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Robert Bosch Healthcare Systems, Inc. v. Cardiocom, LLC

United States District Court, N.D. California

July 3, 2014

ROBERT BOSCH HEALTHCARE SYSTEMS, INC., Plaintiff,
v.
CARDIOCOM, LLC, Defendant.

ORDER GRANTING DEFENDANT'S MOTION TO STAY PENDING INTER PARTES REVIEW AND REEXAMINATION OF PATENTS-IN-SUIT DOCKET NO. 98

EDWARD M. CHEN, District Judge.

Defendant Cardiocom has moved the Court to stay proceedings in this case pending the resolution of the inter partes review ("IPR") and ex parte reexamination proceedings requested by Cardiocom regarding the six patents-in-suit. Plaintiff Bosch opposes a stay. Having considered the parties' briefs and accompanying submissions, as well as the oral argument of counsel and all other evidence of record, the Court hereby GRANTS Cardiocom's motion.

I. FACTUAL & PROCEDURAL BACKGROUND

Bosch and Cardiocom are direct competitors in the telehealth market. Bosch provides two telehealth systems that enable healthcare providers to manage large populations of patients, remotely configure patient devices, and identify patients needing follow-up care. These features are at the heart of the patents-in-suit.

Of note, Bosch filed an initial lawsuit ("the First Case") against Cardiocom regarding infringement of six different telehealth patents used in the same product line. See generally Robert Bosch Healthcare Sys. v. Cardiocom, LLC, C-12-3864 EJD, 2012 WL 6020012 (N.D. Cal. Dec. 3, 2012). Judge Davila stayed the First Case in December 2012 pending Cardiocom's petitions for reexamination of the patents filed before the U.S. Patent Office ("PTO"). Id.

On April 26, 2013, Bosch filed the instant case in the Eastern District of Texas ("Texas Court") alleging infringement of U.S. Patent Nos. 7, 516, 192 ("the 192 Patent"), 7, 587, 469 ("the 469 Patent"), 7, 769, 605 ("the 605 Patent"), 7, 840, 420 ("the 420 Patent"), 7, 870, 249 ("the 249 Patent"), and 7, 921, 186 ("the 186 Patent"). Docket No. 1. These six patents are separate from those involved in the First Case, but relate to the same product line. Docket No. 98 at 8:4-6. Before answering Bosch's complaint, Cardiocom filed a motion on June 17, 2013 to transfer this case to California. Id. at 8:9-10. In July 2013, while Cardiocom's motion to transfer was pending, Cardiocom petitioned the Patent Trial and Appeal Board ("PTAB") to institute IPR proceedings to review the validity of all six patents asserted by Bosch in this case. Id. at 8:22-25.

Bosch opposed Cardiocom's petitions for IPR in October 2013. Id. at 10:6-7. In January 2014, the PTAB denied Cardiocom's petitions as to two patents in their entirety. Docket No. 109 at 5:3-7. As to the other four patents, the PTO instituted review as to certain claims and denied the petition as to the other claims. Id. at 5:7-18. Oral argument on these IPRs is scheduled to occur on September 14, 2014. Docket No. 98 at 10:13-14. The PTAB is under a statutory requirement to issue final determinations on the four instituted IPRs by January 28, 2015 (unless there is good cause to extend the period and then, by no more than six months). 35 U.S.C. § 316(a)(11).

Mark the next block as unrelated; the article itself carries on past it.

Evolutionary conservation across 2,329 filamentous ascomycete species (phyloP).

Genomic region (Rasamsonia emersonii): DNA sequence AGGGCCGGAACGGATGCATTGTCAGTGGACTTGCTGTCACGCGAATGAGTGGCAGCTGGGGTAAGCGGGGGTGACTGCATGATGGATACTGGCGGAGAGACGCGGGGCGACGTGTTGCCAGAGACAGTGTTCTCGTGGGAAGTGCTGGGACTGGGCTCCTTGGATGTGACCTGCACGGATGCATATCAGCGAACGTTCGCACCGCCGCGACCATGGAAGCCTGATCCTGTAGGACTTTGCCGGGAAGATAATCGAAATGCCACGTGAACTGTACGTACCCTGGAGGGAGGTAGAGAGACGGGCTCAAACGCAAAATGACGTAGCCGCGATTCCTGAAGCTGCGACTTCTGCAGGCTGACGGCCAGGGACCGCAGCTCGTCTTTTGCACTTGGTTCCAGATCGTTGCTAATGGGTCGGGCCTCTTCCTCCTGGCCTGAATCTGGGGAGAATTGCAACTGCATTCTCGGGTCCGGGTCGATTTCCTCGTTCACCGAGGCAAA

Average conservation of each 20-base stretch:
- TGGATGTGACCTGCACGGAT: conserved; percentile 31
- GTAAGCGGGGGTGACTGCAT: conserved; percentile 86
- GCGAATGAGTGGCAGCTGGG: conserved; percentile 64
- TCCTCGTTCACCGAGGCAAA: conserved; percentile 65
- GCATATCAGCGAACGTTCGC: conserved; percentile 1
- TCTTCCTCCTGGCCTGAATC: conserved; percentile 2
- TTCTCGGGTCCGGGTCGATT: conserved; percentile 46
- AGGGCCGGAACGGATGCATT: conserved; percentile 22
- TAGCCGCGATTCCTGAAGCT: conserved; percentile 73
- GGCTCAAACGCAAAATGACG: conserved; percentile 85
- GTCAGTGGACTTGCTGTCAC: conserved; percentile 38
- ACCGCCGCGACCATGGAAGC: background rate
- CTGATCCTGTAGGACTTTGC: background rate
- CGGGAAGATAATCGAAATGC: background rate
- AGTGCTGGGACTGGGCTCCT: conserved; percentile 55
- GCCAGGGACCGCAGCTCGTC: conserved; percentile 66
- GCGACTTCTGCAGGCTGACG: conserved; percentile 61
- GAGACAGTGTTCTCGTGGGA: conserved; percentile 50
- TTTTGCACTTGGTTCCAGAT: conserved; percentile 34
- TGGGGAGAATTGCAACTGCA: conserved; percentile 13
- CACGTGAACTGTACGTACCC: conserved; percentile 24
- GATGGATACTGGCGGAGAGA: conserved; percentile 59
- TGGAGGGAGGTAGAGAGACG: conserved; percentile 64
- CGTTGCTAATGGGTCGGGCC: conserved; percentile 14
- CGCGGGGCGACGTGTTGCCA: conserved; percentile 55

Cardiocom's parent company, Medtronic, Inc., filed petitions for IPR of the 605, 249, and 469 patents on March 6, 2014 citing different prior art. Docket No. 109 at 6:1-3. Bosch's preliminary response as to these IPR requests is due July 29, 2014. Id. at 15:10-14. The PTO is scheduled to issue its decision whether to institute IPR on these petitions by October 29, 2014. Id.

Cardiocom filed requests for ex parte reexamination against the 605 and 469 patents on February 27 and March 7, 2014, respectively. Schultz Decl., Docket No. 99, ¶ 13. As with the new IPR petitions, the PTO has yet to rule on either of these requests. Docket No. 109 at 6:11-12. The status of Cardiocom's petitions for IPR or reexamination proceedings is summarized in the following chart:

As detailed above, a substantial proportion of the claims are subject to an instituted IPR proceeding or a pending request for IPR or reexamination. Docket No. 98 at 11:7-8.

On March 10, 2014 the Texas Court granted Cardiocom's motion to transfer this case. Docket No. 51. Following the transfer, this Court issued an order setting an initial case management conference for July 10, 2014 and ADR deadlines. Docket No. 53. The Court has not set a trial date or a hearing date for claim construction. Id. On May 15, 2014, Cardiocom moved to stay this case. Docket No. 109 at 4:17-19.

While this case was in Texas, neither party took depositions, conducted any discovery or filed a brief relating to claim construction. See Schultz Decl., Docket No. 104 at Exs. 9-12. This Court has not set deadlines for discovery, claim construction briefing, or related actions. Docket No. 53. Finally, neither party has engaged in any ADR proceedings in either Texas or this District. Id.

II. DISCUSSION

A. IPR Background and Procedure

The Leahy-Smith America Invents Act ("AIA") was introduced in 2012 to replace the former reexamination proceeding with an improved IPR process. Semiconductor Energy Lab. Co., Ltd. v. Chimei Innolux Corp., C-12-21, 2012 WL 7170593, at *1 (C.D. Cal. Dec. 19, 2012). The AIA's goal is "to establish a more efficient and streamlined patent system that will improve patent quality and limit unnecessary and counterproductive litigation costs." 37 C.F.R. §§ 42.100, et seq. The new IPR procedure "(1) reduce[s] to 12 months the time the PTO spends reviewing validity, from the previous reexamination average of 36.2 months; (2) [] minimize[s] duplicative efforts by increasing coordination between district court litigation and [IPR]; and (3) [] ...


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